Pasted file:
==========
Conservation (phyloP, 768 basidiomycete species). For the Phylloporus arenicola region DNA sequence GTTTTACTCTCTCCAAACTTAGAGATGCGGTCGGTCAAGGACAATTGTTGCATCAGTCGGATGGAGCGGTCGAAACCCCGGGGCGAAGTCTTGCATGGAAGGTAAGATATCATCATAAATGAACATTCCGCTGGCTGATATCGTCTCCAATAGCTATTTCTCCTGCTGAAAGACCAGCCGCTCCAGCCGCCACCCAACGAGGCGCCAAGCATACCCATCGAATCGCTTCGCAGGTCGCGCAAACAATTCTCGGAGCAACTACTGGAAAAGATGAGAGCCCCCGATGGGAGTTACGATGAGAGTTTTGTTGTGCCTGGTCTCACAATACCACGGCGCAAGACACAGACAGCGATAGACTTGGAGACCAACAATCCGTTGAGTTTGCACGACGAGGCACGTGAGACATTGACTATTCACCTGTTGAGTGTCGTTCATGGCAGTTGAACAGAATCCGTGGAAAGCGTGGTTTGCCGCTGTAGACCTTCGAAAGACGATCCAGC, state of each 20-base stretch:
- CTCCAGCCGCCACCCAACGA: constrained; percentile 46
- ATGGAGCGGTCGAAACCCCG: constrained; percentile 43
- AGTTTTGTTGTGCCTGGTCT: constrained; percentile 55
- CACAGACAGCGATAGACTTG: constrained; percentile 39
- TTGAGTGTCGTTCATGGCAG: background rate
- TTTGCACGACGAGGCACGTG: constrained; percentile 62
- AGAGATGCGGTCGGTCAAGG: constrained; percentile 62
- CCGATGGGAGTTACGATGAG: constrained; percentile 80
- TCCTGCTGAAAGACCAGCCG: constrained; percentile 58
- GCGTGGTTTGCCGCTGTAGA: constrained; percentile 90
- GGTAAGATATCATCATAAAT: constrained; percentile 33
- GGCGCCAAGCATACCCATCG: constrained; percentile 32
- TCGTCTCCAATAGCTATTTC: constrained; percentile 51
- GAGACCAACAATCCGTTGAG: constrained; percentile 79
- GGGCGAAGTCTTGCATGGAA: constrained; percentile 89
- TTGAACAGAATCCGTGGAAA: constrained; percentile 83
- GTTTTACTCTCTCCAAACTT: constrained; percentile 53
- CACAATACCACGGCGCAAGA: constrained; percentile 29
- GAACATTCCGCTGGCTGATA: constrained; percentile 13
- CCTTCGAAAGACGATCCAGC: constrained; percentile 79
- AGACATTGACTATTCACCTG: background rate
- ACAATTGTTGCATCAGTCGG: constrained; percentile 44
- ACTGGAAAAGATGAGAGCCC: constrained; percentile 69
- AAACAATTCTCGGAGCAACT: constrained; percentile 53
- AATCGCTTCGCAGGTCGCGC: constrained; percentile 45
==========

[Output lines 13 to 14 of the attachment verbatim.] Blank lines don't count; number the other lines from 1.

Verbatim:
- GGCGCCAAGCATACCCATCG: constrained; percentile 32
- TCGTCTCCAATAGCTATTTC: constrained; percentile 51